Mike’s Favorite Animated Films of the Decade (30-21)

Our first official list. My favorite animated films of the decade. What I love about animated films in particular is that, in a lot of ways, they’re the first films we’re exposed to as children. Anyone growing up pretty much from the 80s onward grew up with these films in our lives, because of the home video age. Before we went to theaters to see stuff and before we got into ‘movies’ at large, there was all those movies we grew up on. And now, even though I’m not of the age for most of the animated fare to appeal to me like they used to, there’s still some amazing stuff that comes out each year that’s worth talking about, because they, while entertaining for all, are an art form of their own.

So we’ll shout out the 50 that I liked best over the past decade. Animation is a genre with some great stuff, but overall a very limited number of films that come out each year, owing to the length it takes to actually make one of them. So 50 feels right, rather than trying to stretch it.

So here are my top animated films from the decade 2010-2019:


30. Mirai (2018)

As someone who’s not wholly into anime as a genre, the films I really respond to are the ones that closely resemble the Miyazaki/Ghibli films. There’s something about their tone and the way they make their movies that really appeals to me more so than most other animes. So to have something that’s anime and not Ghibli be something I really like is usually surprising to me when it happens and also really exciting.

This is a movie that, you’d swear it was Ghibli, based on the story (and there’s gonna be at least one other one on this list that I’ll say the same thing about). It’s about a young boy struggling with the birth of his younger sister. He’s used to being the focus of attention in the household, and now that his parents have this new baby, he’s starting to act out and is angry that this baby is now a part of his life. And he ends up discovering the magic in the family’s garden, which allows him to meet the spirits of different people. First, his dog, second, his sister as a teenager and finally his mother as a young girl. And through these different encounters, he learns how to empathize with others and accept his sister in his life.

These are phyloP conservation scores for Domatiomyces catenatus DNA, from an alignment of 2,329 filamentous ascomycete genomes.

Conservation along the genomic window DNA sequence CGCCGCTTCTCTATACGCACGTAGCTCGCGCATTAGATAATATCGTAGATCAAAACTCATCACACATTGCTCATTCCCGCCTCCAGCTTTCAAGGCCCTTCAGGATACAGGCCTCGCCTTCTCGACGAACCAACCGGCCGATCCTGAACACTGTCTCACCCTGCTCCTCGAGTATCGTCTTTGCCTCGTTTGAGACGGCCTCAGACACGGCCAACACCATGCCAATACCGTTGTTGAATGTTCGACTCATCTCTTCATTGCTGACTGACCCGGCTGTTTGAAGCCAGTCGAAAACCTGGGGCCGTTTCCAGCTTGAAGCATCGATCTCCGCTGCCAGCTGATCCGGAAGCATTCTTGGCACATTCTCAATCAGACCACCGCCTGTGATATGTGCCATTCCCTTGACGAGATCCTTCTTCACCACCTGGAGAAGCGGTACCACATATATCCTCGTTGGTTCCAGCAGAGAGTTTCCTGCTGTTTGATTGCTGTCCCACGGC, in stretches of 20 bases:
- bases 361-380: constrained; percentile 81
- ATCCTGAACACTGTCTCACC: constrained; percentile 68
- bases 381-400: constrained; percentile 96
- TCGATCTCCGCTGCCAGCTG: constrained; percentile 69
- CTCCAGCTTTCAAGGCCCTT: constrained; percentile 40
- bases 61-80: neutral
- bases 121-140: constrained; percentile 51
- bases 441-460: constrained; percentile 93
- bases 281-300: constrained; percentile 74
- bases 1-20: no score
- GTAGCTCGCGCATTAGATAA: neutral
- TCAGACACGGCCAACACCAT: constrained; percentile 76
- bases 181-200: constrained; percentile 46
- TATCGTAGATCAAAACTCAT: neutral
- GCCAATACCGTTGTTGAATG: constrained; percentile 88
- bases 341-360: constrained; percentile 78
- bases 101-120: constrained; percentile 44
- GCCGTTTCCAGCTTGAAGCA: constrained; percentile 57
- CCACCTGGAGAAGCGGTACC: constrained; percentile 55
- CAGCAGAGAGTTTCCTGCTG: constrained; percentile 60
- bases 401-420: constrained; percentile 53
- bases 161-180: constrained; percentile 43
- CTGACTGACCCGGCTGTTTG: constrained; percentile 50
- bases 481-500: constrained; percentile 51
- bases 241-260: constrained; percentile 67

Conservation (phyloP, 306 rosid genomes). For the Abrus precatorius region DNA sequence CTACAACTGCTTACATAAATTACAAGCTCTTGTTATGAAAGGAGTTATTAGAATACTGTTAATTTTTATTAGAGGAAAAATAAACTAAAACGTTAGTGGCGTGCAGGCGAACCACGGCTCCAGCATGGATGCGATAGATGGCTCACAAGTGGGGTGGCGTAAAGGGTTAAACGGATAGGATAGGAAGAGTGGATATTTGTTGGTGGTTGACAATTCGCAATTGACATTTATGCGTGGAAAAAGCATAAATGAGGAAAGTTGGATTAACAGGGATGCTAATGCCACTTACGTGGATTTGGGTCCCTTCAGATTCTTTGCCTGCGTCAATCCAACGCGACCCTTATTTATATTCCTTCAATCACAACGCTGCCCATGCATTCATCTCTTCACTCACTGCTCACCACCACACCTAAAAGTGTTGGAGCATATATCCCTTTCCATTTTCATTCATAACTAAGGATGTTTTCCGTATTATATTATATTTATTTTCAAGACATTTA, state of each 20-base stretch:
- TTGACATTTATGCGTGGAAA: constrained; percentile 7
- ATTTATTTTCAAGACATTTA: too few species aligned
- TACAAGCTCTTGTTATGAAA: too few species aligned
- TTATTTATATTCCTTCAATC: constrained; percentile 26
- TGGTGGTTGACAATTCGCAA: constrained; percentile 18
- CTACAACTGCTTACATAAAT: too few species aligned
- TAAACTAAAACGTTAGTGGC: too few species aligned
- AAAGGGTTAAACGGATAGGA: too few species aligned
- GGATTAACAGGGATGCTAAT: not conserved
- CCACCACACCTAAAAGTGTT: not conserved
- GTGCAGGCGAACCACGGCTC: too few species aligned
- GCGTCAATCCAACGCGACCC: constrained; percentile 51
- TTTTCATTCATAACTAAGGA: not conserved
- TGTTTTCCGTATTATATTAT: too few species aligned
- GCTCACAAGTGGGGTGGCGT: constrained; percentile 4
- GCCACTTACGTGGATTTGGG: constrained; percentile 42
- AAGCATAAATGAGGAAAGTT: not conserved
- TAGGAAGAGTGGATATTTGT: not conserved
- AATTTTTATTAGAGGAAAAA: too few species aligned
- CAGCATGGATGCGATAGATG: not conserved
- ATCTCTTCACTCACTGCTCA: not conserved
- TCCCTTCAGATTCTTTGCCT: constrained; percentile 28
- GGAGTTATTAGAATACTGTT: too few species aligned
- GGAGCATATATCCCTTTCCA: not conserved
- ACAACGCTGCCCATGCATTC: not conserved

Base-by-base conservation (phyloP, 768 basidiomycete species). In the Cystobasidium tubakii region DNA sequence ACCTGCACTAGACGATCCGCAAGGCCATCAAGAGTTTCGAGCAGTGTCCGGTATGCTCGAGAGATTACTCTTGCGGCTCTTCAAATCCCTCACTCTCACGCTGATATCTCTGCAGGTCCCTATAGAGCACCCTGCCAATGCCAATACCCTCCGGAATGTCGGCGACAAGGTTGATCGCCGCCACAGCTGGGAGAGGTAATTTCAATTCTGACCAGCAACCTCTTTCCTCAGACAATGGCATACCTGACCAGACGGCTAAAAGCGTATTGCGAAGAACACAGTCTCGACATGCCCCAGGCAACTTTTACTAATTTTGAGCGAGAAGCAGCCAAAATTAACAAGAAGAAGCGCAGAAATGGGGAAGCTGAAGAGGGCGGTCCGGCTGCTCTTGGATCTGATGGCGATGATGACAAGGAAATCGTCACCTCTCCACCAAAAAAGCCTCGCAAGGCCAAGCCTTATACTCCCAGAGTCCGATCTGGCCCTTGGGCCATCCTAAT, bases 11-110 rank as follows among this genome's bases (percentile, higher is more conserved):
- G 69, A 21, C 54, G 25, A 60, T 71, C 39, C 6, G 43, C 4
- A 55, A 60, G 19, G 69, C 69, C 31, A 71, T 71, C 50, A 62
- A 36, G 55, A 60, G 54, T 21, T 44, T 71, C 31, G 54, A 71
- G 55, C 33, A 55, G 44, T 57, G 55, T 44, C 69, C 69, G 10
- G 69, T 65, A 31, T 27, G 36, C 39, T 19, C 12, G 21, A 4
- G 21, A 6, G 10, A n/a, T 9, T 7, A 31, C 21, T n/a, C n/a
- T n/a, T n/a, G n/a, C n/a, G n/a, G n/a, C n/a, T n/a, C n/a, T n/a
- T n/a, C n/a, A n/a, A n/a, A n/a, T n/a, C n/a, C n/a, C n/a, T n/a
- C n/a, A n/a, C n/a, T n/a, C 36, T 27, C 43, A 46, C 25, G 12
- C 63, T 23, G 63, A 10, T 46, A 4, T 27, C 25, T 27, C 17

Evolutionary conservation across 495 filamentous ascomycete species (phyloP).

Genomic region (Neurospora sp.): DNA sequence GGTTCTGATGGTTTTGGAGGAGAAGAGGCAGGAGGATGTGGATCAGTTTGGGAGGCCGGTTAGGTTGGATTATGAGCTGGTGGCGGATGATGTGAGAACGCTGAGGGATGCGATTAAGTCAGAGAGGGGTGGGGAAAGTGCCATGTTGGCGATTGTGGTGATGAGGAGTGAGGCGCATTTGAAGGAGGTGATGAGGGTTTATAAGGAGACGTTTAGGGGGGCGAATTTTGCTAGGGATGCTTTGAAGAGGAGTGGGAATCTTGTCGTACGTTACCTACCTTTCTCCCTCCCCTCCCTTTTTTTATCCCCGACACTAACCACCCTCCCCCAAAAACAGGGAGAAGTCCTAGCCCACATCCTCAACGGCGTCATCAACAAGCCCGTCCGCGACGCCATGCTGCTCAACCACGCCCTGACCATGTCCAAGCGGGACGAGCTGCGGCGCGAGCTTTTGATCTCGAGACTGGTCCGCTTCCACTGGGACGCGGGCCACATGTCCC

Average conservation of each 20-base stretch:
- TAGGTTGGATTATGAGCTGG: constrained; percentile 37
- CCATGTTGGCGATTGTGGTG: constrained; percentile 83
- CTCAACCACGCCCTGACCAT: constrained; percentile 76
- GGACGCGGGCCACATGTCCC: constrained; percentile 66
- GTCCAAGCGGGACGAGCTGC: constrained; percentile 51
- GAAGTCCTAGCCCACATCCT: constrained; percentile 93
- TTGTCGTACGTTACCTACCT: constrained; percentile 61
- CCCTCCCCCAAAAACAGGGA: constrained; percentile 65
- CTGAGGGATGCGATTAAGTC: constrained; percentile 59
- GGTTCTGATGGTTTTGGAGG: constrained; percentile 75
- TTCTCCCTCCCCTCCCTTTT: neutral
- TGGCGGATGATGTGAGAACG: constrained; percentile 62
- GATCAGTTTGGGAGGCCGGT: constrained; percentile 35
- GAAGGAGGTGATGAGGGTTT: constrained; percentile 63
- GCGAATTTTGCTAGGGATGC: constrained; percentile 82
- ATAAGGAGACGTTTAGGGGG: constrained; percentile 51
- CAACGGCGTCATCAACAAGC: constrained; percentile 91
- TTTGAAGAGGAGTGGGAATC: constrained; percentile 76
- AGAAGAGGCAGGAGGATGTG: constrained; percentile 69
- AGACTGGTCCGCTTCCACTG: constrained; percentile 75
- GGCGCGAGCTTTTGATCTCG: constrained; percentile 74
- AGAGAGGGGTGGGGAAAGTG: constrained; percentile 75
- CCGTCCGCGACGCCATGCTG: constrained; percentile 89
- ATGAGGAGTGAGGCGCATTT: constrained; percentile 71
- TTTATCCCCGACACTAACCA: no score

I can’t say enough about how well this story is told. I really love this movie. I think it comes down to humanity. Other animes have stories happening to people, but these movies that feel like Ghibli feel like they find a way to tell these universal stories in such fantastic ways that uncover these deep truths about the human condition in profound ways. That’s always been the thing for me, and this movie just does a tremendous job at that.

29. Okko’s Inn (2018)

This movie blew me away. Everyone was talking about Weathering with You as the anime of the year that was gonna be the biggest hit and cross over and make a lot of money. But honestly, this is the one that struck the emotional chord with me much more so than that movie. And I suspect that people who don’t really love anime as a genre but do gravitate toward the Ghibli stuff would really like this movie. Because it kinda feels like one of those in a lot of ways.

It’s about a girl whose parents die in a car accident (which she survives), so she’s sent to live with her grandmother, who runs an inn. And the grandmother trains her to eventually take over the inn one day. Meanwhile, the girl starts seeing these ghosts about the place, particularly that of a young boy. And she interacts with the ghosts and they help her get through the struggle of learning how to do this exhausting job and also deal with the fact that her parents are gone. And ultimately the film becomes about catharsis and coming to terms with tragedy.

There really aren’t that many non-Ghibli anime films on this list, but the ones that are here are ones that I have really strong emotional connections with because they really are quite beautifully done.

28. Winnie the Pooh (2011)

It’s not a straight sequel to The Many Adventures of Winnie the Pooh, because that movie’s barely even a movie. They had three little Pooh and Tigger shorts that they strung together to make a feature and released it during that 70s era when they were scrambling to figure out what their identity was after Walt died and kept recycling old material. Plus, Pooh is kind of its own serialized thing, where each thing isn’t related to the other in anything other than characters and spirit. I just kind of look at it as another Pooh movie more than anything else.

This is also kind of the Rescuers Down Under to the rest of the Disney Renaissance. Rescuers Down Under got released after Little Mermaid and between that and Beauty and the Beast, Aladdin and Lion King. And this got released after Princess and the Frog and Tangled and right before Wreck-It Ralph and Frozen. And people just sort of forget this exists, if they’re even aware of it.